Carmelites quit Delgany convent with €15m off-market sale

Up to 200 houses set for lands around listed building after Co Wicklow nuns sell site

With more than 2,000 new homes planned for Greystones and its environs in the coming years, it looks as though the Carmelite order of nuns has decided to take full advantage of the Co Wicklow town’s popularity with first-time buyers, trader-uppers and downsizers alike.

Having lived their lives of prayer in silence, solitude and community in nearby Delgany for the past 175 years, the sisters appear to have responded to the combination of market forces and their order’s own financial needs with the recent off-market sale of their convent in the village for about €15 million.

Although the order first signalled its intention to close its Delgany monastery in July of last year and relocate the nuns still resident there to the Carmelite community in Kilmacud, in south Co Dublin, the sale of the property to Cedar Building Company, owned by the well-known Wicklow developer Eddie Holly, is understood to have been completed only recently.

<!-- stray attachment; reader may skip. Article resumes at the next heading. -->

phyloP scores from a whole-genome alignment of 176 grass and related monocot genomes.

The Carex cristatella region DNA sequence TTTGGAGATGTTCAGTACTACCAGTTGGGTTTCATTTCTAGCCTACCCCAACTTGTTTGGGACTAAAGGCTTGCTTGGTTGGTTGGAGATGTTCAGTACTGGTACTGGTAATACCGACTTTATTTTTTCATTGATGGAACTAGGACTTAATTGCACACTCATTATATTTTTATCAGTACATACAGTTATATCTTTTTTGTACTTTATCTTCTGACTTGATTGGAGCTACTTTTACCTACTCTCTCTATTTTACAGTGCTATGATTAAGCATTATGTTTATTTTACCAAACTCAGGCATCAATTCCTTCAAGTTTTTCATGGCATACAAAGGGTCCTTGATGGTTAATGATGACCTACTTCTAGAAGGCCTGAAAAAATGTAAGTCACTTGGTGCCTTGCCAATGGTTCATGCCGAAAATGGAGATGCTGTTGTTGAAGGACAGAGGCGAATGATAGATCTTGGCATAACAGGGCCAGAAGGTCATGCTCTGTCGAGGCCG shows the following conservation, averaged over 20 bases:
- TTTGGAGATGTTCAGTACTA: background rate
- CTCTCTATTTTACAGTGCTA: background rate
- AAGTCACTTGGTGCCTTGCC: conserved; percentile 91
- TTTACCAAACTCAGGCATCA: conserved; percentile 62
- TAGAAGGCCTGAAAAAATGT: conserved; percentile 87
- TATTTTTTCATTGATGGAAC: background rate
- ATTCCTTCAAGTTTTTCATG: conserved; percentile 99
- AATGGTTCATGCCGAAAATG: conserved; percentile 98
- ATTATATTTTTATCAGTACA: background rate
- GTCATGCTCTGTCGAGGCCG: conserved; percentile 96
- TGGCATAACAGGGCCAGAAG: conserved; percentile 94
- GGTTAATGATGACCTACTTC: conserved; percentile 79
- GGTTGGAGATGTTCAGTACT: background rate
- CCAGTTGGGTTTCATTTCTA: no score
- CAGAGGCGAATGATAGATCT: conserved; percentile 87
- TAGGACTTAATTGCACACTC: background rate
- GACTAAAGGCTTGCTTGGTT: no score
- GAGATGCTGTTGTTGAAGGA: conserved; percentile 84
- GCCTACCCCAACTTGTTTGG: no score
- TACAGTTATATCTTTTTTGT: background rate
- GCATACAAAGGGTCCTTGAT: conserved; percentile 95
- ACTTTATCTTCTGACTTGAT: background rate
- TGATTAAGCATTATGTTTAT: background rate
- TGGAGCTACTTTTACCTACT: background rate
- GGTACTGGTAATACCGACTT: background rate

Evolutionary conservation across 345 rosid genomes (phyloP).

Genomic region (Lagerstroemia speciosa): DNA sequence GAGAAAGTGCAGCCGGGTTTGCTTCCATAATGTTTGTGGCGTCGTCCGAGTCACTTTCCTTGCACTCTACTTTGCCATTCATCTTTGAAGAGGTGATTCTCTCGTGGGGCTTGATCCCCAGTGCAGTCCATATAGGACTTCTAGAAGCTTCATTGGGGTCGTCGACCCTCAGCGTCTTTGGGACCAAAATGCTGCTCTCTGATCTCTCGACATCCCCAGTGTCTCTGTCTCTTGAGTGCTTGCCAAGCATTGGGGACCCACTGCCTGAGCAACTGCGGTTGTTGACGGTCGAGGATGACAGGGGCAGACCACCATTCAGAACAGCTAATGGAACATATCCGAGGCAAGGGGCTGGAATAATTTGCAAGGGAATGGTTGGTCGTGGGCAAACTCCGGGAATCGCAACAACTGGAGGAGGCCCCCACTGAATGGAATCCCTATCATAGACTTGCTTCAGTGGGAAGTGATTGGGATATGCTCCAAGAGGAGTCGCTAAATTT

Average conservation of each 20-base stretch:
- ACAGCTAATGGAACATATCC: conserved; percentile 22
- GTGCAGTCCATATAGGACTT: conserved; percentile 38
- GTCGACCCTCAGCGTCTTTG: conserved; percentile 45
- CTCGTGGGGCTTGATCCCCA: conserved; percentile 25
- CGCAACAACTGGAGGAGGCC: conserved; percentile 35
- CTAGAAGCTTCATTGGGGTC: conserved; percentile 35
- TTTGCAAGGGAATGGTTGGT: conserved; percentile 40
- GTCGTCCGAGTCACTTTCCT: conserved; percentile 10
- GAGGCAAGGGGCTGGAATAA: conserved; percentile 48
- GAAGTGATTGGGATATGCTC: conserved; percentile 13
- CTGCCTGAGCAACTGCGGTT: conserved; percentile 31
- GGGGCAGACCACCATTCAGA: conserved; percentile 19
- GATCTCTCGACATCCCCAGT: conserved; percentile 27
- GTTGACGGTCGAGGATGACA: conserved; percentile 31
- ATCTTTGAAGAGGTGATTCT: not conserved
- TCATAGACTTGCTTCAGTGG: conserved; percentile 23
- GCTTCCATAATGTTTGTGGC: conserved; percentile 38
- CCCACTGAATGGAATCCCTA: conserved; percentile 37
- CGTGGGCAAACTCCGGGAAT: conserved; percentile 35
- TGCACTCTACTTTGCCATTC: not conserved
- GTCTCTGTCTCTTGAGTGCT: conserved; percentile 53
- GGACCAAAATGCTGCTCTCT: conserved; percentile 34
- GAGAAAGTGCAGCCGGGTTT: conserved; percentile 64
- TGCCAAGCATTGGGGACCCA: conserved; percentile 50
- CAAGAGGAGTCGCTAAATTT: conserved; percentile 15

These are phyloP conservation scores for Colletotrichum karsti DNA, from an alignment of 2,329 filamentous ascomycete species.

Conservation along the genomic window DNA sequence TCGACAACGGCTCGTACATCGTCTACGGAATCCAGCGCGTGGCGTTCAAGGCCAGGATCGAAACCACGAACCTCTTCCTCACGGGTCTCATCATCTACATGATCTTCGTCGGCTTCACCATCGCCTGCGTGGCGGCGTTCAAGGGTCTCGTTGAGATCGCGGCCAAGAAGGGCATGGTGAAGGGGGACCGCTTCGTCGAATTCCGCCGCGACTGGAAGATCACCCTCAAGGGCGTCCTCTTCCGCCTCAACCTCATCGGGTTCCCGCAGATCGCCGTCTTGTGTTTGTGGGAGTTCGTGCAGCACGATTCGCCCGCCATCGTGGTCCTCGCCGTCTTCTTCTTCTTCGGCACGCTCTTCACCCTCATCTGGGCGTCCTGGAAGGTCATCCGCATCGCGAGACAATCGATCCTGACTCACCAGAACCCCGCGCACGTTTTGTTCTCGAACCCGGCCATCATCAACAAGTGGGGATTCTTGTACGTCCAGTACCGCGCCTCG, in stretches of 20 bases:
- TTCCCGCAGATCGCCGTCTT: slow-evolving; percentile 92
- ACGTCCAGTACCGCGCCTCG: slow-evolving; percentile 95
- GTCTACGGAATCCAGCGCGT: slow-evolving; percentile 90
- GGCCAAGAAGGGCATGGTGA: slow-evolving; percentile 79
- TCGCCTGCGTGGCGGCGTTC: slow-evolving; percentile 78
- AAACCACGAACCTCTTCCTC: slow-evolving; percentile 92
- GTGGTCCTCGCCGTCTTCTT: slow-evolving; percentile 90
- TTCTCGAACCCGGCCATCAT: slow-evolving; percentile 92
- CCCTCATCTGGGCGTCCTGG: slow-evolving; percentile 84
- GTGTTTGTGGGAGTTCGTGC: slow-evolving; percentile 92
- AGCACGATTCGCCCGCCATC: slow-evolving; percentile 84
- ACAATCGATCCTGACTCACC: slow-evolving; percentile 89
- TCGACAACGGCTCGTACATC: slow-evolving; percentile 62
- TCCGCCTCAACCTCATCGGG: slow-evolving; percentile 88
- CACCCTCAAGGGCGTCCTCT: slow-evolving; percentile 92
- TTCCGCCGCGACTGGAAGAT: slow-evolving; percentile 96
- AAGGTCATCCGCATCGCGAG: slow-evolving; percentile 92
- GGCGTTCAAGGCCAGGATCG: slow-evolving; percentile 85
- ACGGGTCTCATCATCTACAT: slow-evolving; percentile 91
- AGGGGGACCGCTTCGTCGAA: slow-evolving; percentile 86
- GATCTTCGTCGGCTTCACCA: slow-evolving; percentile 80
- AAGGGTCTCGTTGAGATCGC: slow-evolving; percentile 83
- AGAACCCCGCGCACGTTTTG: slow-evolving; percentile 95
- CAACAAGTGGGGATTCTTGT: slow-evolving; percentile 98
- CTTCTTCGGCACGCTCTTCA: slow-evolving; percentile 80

The conclusion of the deal, by the Bannon agency, is expected to clear the way for the delivery of up to 200 houses on the lands surrounding the listed convent building and within an adjoining field.


While Cedar Building’s proposals for the site will be subject to planning permission and take time to come to fruition, prospective housebuyers already have plenty of new developments to choose from in Delgany and Greystones.

Both Cairn and Glenveagh Properties are in the advanced stages of delivering the latest phases of their respective new-homes schemes at Glenheron and Marina Village, in Greystones, while the local Woods Group will bring the first phase of 74 three- and four-bed houses at its new Churchlands scheme in Delgany to the market in spring 2020.

Patrick Durkan's D-Res Properties, meanwhile, is building 70 three-, four- and five-bed homes at the neighbouring Eastmount development.

Ronald Quinlan

Ronald Quinlan

Ronald Quinlan is Acting Property Editor of The Irish Times